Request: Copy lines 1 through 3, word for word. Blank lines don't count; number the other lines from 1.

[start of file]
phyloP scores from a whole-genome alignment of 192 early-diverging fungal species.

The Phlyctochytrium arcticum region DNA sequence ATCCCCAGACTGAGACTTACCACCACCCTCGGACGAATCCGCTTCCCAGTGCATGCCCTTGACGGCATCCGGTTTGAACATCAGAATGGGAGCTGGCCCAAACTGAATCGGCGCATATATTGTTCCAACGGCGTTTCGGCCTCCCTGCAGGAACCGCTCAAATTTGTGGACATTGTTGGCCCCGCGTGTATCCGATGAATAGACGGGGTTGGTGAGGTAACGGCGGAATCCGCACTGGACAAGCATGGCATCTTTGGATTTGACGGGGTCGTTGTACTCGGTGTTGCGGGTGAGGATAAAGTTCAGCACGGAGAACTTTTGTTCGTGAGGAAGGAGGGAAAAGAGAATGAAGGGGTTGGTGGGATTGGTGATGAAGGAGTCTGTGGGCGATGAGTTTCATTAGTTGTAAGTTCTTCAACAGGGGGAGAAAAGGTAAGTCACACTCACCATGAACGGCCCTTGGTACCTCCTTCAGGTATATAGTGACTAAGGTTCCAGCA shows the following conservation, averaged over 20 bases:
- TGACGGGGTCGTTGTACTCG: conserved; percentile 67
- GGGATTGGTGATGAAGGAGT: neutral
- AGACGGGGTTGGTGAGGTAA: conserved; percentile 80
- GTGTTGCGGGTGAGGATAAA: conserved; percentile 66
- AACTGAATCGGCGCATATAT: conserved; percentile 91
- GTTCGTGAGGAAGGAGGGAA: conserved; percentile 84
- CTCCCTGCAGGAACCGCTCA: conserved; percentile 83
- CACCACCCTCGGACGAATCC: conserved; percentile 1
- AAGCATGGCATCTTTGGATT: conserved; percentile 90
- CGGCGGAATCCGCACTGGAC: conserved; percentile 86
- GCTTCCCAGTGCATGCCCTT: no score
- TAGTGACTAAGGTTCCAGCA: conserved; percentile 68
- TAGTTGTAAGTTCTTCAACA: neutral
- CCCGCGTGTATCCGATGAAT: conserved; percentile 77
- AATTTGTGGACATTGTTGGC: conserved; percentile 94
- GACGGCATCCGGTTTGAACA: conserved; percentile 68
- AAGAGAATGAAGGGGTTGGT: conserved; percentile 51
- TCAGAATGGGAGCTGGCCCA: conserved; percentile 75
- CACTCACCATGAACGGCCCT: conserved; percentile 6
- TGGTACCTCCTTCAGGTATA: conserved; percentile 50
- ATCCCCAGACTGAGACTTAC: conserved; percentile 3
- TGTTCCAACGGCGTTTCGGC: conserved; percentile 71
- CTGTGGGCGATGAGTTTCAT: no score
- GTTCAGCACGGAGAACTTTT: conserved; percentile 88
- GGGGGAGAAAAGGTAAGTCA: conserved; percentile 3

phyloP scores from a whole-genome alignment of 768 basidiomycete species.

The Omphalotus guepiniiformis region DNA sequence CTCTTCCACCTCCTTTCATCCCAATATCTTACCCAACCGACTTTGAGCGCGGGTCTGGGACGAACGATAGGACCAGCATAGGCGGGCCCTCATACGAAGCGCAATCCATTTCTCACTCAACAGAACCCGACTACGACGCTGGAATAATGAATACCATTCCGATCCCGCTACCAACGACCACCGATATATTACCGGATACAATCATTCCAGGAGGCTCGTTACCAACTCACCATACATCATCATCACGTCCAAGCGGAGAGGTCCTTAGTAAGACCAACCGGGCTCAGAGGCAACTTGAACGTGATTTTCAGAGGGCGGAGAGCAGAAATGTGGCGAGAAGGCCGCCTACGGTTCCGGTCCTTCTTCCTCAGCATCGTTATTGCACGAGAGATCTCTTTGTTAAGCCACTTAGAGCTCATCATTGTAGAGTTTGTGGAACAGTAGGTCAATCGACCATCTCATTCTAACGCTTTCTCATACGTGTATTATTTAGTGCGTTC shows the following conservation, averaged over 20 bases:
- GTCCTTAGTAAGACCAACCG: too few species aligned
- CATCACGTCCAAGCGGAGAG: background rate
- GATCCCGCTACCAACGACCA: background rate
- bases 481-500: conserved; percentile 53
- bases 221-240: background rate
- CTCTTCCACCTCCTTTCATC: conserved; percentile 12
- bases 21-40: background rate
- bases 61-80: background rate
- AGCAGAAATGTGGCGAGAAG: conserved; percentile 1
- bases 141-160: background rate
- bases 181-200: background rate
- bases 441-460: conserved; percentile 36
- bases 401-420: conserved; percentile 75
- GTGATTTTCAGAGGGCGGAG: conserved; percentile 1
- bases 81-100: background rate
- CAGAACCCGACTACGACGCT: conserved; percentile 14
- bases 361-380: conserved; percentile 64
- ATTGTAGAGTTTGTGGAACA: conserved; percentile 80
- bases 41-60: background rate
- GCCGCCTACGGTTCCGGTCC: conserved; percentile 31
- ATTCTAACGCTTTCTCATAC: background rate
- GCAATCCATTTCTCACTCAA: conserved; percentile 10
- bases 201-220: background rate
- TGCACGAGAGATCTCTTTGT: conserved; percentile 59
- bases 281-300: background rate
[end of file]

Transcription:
phyloP scores from a whole-genome alignment of 192 early-diverging fungal species.

The Phlyctochytrium arcticum region DNA sequence ATCCCCAGACTGAGACTTACCACCACCCTCGGACGAATCCGCTTCCCAGTGCATGCCCTTGACGGCATCCGGTTTGAACATCAGAATGGGAGCTGGCCCAAACTGAATCGGCGCATATATTGTTCCAACGGCGTTTCGGCCTCCCTGCAGGAACCGCTCAAATTTGTGGACATTGTTGGCCCCGCGTGTATCCGATGAATAGACGGGGTTGGTGAGGTAACGGCGGAATCCGCACTGGACAAGCATGGCATCTTTGGATTTGACGGGGTCGTTGTACTCGGTGTTGCGGGTGAGGATAAAGTTCAGCACGGAGAACTTTTGTTCGTGAGGAAGGAGGGAAAAGAGAATGAAGGGGTTGGTGGGATTGGTGATGAAGGAGTCTGTGGGCGATGAGTTTCATTAGTTGTAAGTTCTTCAACAGGGGGAGAAAAGGTAAGTCACACTCACCATGAACGGCCCTTGGTACCTCCTTCAGGTATATAGTGACTAAGGTTCCAGCA shows the following conservation, averaged over 20 bases:
- TGACGGGGTCGTTGTACTCG: conserved; percentile 67